TAHLEQUAH -- Where there are young Cherokees with singing talent, Barbara McAlister is likely nearby.
The Cherokee Nation citizen and mezzo-soprano from Muskogee has been under contract for nearly 10 years with the CN teaching classical voice, and her classes typically number 18-20 students.
"There is amazing talent here, just in Green Country," McAlister said. "I have a lot of Cherokee students wanting lessons. I'm welcoming them."
The reason she's in high demand: her distinguished career as an international opera singer, which spanned decades and included more than 50 roles in the United States, Europe and Hong Kong.
Her lessons are free, and several former students have entered reputable collegiate programs or found careers in the arts.
She also received some esteemed recognition recently when she was presented a Governor's Arts Award for long-standing leadership and contributions in the arts.
It might have not happened that way. McAlister loved barrel racing and rodeo riding, and wanted to be a jockey until her growth spurts accumulated to 5 feet, 8 inches.
She comes from a musical family. Her mother was a pianist, and her father became fluent in German while singing in a Lutheran church choir in Omaha, Nebraska, where he was in medical school.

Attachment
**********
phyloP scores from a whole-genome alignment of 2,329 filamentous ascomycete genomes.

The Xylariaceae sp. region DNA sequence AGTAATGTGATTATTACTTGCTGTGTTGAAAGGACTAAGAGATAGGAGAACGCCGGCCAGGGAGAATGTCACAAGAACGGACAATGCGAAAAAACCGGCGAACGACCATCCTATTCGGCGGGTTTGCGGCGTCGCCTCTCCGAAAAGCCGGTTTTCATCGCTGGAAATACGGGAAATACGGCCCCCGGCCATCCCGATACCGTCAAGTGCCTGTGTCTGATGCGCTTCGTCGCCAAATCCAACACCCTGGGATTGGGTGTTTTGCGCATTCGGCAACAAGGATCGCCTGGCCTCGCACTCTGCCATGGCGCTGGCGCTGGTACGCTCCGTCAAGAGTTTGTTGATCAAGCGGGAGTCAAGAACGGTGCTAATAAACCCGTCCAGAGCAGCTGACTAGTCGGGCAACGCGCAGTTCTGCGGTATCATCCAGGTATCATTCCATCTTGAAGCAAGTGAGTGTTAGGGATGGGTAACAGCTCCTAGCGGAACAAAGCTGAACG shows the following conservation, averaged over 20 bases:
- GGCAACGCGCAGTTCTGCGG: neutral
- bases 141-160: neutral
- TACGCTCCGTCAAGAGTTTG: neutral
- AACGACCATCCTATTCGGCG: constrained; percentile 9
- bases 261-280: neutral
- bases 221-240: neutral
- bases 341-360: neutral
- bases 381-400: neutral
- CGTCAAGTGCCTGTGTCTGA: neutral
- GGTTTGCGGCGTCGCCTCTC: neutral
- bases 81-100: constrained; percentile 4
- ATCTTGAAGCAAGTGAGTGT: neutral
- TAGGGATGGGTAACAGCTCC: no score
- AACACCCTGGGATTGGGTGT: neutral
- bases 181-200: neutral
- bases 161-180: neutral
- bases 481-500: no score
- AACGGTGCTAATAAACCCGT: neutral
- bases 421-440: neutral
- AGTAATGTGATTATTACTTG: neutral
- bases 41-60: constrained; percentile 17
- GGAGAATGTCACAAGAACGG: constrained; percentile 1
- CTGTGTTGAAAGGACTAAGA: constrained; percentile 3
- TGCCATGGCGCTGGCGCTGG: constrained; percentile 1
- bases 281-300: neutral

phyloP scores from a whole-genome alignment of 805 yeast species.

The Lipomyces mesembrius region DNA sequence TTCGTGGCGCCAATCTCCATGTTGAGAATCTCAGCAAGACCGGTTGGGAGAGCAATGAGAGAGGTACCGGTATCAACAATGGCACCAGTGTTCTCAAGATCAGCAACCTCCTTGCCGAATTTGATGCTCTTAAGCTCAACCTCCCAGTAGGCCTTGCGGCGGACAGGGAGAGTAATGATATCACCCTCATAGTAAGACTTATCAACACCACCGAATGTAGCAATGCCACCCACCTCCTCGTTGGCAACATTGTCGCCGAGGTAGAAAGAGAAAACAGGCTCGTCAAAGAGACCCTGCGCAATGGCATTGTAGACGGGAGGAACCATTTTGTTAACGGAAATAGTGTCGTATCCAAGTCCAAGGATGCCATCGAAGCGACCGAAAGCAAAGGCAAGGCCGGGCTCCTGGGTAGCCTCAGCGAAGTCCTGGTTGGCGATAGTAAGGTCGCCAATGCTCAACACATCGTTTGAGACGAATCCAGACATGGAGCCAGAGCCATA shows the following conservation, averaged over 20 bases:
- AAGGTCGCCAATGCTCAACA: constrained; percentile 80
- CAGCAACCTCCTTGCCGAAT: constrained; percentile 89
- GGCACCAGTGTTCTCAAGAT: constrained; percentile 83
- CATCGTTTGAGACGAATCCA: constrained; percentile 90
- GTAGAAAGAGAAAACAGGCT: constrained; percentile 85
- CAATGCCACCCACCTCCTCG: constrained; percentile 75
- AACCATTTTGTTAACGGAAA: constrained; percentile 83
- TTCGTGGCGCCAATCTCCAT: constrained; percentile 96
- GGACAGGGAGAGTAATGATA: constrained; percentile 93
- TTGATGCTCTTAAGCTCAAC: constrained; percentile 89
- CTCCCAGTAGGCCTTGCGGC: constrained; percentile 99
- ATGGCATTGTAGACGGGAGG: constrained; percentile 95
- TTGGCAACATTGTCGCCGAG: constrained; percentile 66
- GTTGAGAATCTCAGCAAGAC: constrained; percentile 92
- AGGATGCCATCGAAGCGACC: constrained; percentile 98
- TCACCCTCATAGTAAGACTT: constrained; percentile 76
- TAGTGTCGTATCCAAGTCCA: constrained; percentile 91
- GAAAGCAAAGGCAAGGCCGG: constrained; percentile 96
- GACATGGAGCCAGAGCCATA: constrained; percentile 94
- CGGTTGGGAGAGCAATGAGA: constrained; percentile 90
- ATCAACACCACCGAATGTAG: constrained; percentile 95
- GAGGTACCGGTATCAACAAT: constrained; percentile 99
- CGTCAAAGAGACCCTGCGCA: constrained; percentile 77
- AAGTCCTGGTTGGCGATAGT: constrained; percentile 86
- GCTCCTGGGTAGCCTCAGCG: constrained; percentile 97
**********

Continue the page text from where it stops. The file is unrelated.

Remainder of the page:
By her college years, first at the University of Tulsa, then at Oklahoma City University, McAlister had decided to sing.
"I left myself no way out," she said. "I didn't study education. During college, my voice teacher had contacts with Dallas summer musicals. She sent some of us to audition, and I got hired, so I was in professional theater right off the bat. I forgot what I was going to sing. I had to ask my accompanist. I tripped going onstage. Everything went wrong, but I must have stood out...So I got into Dallas, and it was three months of working with people like Ginger Rogers, Carol Burnett and Werner Klemperer."
McAlister also found other supporters, including Oklahoma actor Clu Gulager while performing at his summer stock theater in North Carolina. Before she returned home, Gulager told her if she was ever "at loose ends" to move to California.